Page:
• Builder: Harland and Wolff
  • Yard No.:
  • Launched: 1918
  • Maiden Voyage: 1923
  • Gross Tonnage: 16,063 tons
  • Length: 550.3ft.
  • Beam: 67.3ft.
  • Decks: 2
  • Funnels: 1
  • Masts: 2
  • Propellers: 3
  • Engines: 2 x 4 cylinder triple expansion + turbine to centre propeller
  • Boilers: 6 double boilers
  • Speed: 16 knots
  • Port of Registry: Liverpool
  • Carrying Capacity: 190 first class, 220 second class, 480 third class
  • Sister Ships: n/a

Calgaric was originally laid down in 1914 as Orca for the Pacific Steam Navigation Co., but work on her ceased due to the outbreak of hostilities.

In late 1916, work on Orca resumed, and she was launched in January, 1918 for Shipping Controller as a cargo-carrying vessel only.

In February, 1921, Orca arrived back at Harland & Wolff to be completed to her original specifications.

On December 18th, 1922, Orca arrived at Southampton. Orca never operated for the South American service.


On January 1st, 1923, Orca was transferred within the group to Royal Mail Line, retaining the same name. Two days later, on January 3rd, Orca finally got round to earning some revenue for her owners, with her maiden voyage on the Southampton – Hamburg – Southampton – New York service. Halifax was added as a port of call from the next trip Orcamade on the route.

In 1924, Orca was converted to cabin class.

In 1925, the Hamburg stop was  removed from Orca’s itinerary.

During December, 1926, Orca was the ship entrusted to perform the final New York sailing for the Royal Mail Line.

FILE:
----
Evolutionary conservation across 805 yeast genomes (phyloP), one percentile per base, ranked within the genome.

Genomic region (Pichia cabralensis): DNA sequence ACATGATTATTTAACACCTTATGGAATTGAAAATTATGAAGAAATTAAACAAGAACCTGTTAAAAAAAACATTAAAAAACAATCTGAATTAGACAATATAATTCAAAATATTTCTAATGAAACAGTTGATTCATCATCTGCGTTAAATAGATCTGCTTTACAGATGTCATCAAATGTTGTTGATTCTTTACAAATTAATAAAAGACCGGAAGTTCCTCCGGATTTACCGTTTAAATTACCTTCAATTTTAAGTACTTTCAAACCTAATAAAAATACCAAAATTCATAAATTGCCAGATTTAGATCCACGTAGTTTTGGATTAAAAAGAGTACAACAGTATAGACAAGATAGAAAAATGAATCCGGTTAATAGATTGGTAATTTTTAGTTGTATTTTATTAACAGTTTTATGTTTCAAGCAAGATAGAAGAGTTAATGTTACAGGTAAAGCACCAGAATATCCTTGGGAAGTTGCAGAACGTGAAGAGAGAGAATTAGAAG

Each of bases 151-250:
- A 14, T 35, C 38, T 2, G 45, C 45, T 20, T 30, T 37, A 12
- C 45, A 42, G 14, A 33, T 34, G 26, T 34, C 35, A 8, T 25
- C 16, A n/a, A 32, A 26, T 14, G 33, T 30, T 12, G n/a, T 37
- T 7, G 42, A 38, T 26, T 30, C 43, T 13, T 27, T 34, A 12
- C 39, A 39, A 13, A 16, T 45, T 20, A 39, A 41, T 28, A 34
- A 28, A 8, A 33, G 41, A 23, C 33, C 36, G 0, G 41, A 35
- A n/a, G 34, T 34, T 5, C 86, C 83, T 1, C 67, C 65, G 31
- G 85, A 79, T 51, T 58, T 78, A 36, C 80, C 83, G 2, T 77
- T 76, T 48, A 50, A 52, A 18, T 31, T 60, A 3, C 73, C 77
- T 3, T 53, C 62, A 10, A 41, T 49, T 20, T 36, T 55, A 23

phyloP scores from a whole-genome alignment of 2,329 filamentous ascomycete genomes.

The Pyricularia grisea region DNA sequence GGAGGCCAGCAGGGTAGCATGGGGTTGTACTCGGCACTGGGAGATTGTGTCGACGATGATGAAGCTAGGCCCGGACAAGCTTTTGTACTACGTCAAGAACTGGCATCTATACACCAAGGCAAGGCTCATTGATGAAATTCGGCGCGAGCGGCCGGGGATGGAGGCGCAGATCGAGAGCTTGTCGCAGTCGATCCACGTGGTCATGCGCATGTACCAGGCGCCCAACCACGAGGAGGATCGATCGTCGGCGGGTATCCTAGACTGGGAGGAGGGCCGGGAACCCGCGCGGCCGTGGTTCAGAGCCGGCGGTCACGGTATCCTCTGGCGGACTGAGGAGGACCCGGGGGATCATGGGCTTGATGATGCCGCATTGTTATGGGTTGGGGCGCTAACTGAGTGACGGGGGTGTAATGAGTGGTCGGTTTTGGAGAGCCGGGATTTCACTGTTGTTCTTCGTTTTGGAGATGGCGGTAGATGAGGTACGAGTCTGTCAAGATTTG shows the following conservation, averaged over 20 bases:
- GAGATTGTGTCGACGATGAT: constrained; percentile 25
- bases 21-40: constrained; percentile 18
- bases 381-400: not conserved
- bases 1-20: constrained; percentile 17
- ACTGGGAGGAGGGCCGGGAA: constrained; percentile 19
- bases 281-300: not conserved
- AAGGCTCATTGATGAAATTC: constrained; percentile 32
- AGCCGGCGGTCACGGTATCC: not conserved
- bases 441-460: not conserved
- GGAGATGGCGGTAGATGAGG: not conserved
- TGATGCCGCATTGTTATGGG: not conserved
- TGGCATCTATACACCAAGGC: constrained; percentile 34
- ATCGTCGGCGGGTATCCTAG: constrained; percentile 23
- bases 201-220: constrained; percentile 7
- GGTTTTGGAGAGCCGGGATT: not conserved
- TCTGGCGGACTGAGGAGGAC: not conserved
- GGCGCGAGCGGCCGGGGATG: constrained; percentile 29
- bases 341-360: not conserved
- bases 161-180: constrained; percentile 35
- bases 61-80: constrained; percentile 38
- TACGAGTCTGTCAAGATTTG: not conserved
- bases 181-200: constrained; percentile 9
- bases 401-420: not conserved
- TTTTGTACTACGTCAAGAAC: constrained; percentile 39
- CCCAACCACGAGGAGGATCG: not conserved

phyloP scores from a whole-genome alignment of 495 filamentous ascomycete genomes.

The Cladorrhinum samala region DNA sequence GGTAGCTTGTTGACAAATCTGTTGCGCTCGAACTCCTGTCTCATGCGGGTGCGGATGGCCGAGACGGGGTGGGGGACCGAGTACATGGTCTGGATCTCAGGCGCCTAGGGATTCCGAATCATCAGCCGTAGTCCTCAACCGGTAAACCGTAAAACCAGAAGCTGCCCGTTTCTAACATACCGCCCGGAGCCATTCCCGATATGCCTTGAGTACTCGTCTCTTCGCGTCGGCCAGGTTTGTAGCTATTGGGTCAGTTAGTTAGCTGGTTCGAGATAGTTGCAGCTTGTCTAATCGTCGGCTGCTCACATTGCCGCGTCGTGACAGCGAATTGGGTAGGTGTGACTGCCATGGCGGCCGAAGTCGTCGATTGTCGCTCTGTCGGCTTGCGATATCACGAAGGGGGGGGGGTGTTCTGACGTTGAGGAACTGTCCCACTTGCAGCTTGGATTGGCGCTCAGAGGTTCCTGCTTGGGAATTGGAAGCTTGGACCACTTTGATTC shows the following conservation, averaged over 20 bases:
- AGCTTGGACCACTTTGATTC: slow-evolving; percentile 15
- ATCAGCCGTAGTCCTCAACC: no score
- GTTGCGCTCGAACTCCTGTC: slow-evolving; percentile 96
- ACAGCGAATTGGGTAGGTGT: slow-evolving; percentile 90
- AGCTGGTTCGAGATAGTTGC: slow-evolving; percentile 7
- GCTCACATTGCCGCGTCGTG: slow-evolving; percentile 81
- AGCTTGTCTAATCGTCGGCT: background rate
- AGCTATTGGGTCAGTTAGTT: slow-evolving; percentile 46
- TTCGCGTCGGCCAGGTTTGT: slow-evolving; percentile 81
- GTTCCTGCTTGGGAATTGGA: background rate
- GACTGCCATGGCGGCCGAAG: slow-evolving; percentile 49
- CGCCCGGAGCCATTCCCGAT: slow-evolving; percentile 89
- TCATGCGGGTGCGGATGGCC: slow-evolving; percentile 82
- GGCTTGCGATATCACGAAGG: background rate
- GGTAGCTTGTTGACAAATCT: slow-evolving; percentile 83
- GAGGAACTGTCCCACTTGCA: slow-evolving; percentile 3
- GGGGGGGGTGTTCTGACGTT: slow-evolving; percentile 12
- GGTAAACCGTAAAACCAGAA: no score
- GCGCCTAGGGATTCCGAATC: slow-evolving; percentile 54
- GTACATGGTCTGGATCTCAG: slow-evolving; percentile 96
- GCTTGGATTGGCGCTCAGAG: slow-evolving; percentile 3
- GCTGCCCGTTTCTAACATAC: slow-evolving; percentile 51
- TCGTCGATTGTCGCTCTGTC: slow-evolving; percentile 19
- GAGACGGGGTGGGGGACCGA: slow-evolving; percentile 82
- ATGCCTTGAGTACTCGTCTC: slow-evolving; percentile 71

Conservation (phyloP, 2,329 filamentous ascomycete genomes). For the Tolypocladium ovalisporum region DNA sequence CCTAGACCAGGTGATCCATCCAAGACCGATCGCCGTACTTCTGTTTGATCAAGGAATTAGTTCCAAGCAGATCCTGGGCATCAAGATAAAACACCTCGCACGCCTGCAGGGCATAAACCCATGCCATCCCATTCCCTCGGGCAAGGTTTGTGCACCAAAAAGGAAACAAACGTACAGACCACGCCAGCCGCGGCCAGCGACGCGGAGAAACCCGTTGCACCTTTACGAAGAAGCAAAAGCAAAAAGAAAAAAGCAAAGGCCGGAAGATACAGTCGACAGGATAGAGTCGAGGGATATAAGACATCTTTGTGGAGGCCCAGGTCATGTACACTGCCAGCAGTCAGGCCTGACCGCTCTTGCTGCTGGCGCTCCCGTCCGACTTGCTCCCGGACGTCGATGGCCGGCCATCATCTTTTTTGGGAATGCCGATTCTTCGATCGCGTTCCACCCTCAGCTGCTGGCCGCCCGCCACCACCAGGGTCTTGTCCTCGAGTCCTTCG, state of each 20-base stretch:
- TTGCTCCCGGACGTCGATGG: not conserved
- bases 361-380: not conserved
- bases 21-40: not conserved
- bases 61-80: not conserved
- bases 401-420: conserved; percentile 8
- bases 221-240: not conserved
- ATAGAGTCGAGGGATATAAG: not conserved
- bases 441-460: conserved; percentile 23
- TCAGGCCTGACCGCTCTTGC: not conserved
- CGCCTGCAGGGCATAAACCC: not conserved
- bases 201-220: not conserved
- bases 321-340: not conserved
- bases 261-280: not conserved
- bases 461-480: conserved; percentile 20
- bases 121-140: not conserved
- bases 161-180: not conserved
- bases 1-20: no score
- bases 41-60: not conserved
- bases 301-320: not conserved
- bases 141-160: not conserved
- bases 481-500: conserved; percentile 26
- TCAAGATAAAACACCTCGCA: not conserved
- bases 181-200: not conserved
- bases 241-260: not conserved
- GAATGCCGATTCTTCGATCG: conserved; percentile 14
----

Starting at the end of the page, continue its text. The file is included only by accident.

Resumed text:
On January 10th, 1927, Orca was transferred to the White Star Line, and renamed Calgaric. Calgaric’s accommodations were altered to carry 290 in first class, 550 in tourist, and 330 in third, and she also made her first sailing on the Liverpool – Quebec – Montreal route.

On April 20th, 1929, Calgaric was transferred to the London – Canada route.

In the September of 1930, Calgaric was laid up at Milford Haven as a reserve steamer, in a sea-ready state.


In 1931, Calgaric was employed on the summer service to Montreal, and also found herself on a cruise to the Baltic with 650 Boy Scouts, led by Chief Scout Lord Baden-Powell. Calgaric was then laid up once more at Milford Haven.

On June 9th, 1933, Calgaric was once more employed on a summer service to Montreal, and was laid up once again at Milford Haven at the end of the season.

In 1934, Calgaric was transferred to Cunard – White Star Line, however, like a lot of liners at that time, Calgaric was surplus to requirements, and put up for sale, and sold for £31,000.

On December 20th, 1934, Calgaric left Milford Haven bound for Inverkeithing, arriving on Christmas Day. Calgaric was broken-up in 1936, having been lightened at Rosyth.